Conflict of interest is defined by the factors influencing a researcher's work which could have an impact on the synthesis and presentation of information. Every researcher has conflicts of interest, with potential conflicts including institutional biases and professional relationships driving interest in a particular topic. The biggest and arguably most controversial conflict of interest is the funding source for the research.
"Quality research requires much time, effort and funding. Therefore, the conflict of interest occurs primarily with the potential sources for funding," says Dr. Romeo. "This is particularly true for scientists who are physicians because our primary source of work and income comes from clinical and surgical patient care. If we are dedicated to performing research, we need to subtract time away from our clinical and surgical work to apply our time, effort and thoughts to our research. We look for outside funding to off-set our own loss of revenue and perform fiscally responsible research."
In recent years, medical journals and professional meetings have required surgeon researchers to disclose financial relationships with benefactors, which frame how others regard their work. Results from independently funded studies may have more weight than an industry-sponsored study in terms of changing how orthopedic surgeons conduct their practices.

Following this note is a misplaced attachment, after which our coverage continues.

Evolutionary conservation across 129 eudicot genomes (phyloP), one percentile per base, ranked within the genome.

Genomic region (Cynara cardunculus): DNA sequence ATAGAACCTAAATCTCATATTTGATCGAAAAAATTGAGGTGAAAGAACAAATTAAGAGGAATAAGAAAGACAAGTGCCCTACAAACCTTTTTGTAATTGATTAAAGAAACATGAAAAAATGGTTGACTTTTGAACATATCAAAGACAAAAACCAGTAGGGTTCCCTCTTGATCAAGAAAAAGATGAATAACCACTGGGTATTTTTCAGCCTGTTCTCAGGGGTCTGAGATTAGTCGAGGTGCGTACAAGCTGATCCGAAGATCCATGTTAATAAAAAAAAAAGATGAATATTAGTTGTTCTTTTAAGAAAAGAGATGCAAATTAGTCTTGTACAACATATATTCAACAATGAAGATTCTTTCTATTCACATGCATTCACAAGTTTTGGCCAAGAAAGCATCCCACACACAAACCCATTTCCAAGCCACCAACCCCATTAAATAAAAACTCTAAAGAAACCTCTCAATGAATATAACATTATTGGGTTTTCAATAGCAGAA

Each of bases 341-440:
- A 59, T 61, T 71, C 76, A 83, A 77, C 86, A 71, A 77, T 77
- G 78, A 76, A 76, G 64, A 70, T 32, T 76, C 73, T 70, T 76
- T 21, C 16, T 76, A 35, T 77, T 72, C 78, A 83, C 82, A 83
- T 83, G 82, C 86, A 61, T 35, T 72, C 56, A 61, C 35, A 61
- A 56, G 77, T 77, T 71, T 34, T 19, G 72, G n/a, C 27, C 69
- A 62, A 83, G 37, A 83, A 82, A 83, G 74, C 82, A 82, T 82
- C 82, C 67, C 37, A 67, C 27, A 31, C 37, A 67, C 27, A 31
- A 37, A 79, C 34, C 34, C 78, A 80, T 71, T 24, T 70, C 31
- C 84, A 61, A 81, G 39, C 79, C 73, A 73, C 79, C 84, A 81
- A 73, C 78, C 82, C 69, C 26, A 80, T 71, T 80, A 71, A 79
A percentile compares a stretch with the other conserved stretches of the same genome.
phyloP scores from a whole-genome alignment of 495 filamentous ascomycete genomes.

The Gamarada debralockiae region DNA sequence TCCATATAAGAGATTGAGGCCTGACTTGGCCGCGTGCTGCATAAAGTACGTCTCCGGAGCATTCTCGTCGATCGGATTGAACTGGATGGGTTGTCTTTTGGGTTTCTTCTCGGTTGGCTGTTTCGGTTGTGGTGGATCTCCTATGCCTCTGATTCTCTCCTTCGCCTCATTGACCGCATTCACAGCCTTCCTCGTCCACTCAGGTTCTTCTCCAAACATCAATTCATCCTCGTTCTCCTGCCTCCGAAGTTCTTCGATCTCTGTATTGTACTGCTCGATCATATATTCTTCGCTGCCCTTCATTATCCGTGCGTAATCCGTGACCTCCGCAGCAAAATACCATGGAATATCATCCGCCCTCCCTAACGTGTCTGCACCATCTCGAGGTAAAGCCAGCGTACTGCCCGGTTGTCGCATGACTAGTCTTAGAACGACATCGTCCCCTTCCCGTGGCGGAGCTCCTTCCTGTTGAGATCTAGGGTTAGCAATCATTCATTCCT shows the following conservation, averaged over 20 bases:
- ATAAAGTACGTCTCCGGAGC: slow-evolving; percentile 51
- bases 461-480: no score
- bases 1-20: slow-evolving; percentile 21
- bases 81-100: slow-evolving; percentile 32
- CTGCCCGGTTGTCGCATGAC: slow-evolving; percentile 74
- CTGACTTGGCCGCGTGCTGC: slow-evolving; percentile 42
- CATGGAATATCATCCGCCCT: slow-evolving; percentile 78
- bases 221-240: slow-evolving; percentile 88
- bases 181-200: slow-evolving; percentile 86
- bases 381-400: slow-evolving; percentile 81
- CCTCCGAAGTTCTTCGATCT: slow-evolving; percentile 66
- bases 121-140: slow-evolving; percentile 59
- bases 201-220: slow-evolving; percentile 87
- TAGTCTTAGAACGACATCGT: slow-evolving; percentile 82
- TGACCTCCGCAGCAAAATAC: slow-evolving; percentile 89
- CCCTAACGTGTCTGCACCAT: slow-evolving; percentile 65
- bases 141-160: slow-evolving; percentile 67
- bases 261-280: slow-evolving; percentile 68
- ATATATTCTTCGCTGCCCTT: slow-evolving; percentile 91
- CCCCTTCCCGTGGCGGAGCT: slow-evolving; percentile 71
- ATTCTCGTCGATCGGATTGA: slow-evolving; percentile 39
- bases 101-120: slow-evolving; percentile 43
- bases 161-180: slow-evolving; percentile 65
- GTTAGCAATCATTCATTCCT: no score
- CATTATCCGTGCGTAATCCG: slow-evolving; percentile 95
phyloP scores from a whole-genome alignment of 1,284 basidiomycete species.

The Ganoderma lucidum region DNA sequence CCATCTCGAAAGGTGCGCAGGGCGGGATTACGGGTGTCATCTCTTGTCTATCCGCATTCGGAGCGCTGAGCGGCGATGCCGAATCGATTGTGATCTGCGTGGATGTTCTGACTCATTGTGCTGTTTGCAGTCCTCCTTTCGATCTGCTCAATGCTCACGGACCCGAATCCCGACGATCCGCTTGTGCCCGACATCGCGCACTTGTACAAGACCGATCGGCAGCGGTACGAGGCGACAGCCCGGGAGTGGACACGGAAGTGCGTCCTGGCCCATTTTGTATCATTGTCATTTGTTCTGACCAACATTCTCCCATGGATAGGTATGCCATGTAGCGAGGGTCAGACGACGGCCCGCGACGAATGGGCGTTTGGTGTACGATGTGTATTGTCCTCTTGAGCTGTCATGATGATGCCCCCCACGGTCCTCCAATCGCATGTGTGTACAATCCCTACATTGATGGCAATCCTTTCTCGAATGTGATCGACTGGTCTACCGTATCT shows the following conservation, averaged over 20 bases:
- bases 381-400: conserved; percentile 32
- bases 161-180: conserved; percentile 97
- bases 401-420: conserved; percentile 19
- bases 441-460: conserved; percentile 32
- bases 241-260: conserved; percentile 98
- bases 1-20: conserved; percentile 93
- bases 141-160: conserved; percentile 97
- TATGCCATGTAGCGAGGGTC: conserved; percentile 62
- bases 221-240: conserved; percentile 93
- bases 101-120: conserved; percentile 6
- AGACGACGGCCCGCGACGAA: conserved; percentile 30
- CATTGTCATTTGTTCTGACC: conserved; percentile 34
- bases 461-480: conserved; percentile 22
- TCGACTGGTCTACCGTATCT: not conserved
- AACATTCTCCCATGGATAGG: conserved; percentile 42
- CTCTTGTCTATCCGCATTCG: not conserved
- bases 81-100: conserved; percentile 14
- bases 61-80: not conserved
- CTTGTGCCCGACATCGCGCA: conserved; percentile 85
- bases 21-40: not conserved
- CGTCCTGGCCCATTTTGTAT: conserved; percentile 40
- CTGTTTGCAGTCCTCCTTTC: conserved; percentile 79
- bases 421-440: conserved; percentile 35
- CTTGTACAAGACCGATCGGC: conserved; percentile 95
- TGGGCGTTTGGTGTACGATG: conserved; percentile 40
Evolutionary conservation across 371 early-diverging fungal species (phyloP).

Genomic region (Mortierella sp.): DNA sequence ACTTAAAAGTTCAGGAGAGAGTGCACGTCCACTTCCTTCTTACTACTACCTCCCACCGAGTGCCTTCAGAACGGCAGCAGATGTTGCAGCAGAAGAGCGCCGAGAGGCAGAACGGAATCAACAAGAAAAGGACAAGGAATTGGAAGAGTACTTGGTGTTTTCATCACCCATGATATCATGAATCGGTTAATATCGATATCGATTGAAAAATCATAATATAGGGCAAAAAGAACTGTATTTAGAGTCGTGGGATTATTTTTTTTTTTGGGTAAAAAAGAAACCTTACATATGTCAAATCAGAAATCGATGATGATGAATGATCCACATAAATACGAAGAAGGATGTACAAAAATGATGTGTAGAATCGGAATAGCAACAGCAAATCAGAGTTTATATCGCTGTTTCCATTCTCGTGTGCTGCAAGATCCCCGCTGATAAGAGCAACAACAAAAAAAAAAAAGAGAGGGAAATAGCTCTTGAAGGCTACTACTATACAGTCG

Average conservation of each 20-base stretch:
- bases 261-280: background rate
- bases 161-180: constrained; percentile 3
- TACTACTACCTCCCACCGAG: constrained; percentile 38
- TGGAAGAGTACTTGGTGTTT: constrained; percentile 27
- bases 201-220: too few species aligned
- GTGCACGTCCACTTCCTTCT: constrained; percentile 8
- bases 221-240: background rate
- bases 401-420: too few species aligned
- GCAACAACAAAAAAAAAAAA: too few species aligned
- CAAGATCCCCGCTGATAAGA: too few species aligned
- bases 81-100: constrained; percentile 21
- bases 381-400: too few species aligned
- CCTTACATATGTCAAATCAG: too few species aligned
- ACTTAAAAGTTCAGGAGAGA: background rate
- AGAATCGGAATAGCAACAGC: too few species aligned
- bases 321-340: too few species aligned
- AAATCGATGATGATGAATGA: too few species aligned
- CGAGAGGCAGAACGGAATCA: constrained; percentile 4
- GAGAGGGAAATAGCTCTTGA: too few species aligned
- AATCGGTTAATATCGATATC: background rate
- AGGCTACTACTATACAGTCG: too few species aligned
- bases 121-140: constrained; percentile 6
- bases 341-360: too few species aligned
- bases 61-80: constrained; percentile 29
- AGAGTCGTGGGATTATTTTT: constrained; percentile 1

"With disclosures, people are more aware about what is happening out in the industry," says Dr. Solomon. "You can't have good research without others being able to look up and see what influences the results of the research."
Funding for orthopedics research has traditionally come from government grants or the medical device industry. However, a new generation of researchers is now receiving funding from other sources, including law firms arguing cases against a particular surgeon, procedure or device. "Now we are seeing more orthopedic studies funded directly or indirectly by the law firms, and those parties have tremendous vested interest in winning the cases for their clients by influencing publication of skewed results to support their legal arguments," says Dr. Navaie. "That conflict is important to know."
Conflicts of interest are easy to pinpoint when they involve funding; they are harder to parse out when the research is independent.
"As long as human beings are involved in research, there is going to be bias" says Dr. Romeo. "That's why we have a very structured mechanism to improve the quality of the evidence that we are presenting from our research. There is a hierarchy with regards to the quality of evidence with randomized, controlled studies being ideal. However, we recognize that under certain circumstances, such as studies on chondrolysis, it is neither ethical nor feasible to conduct clinical trials so other types of epidemiologic studies need to be employed. In more methodologically robust studies, physicians and patients are less likely to inflict bias on the scientific work and those studies are more likely to stand the test of time."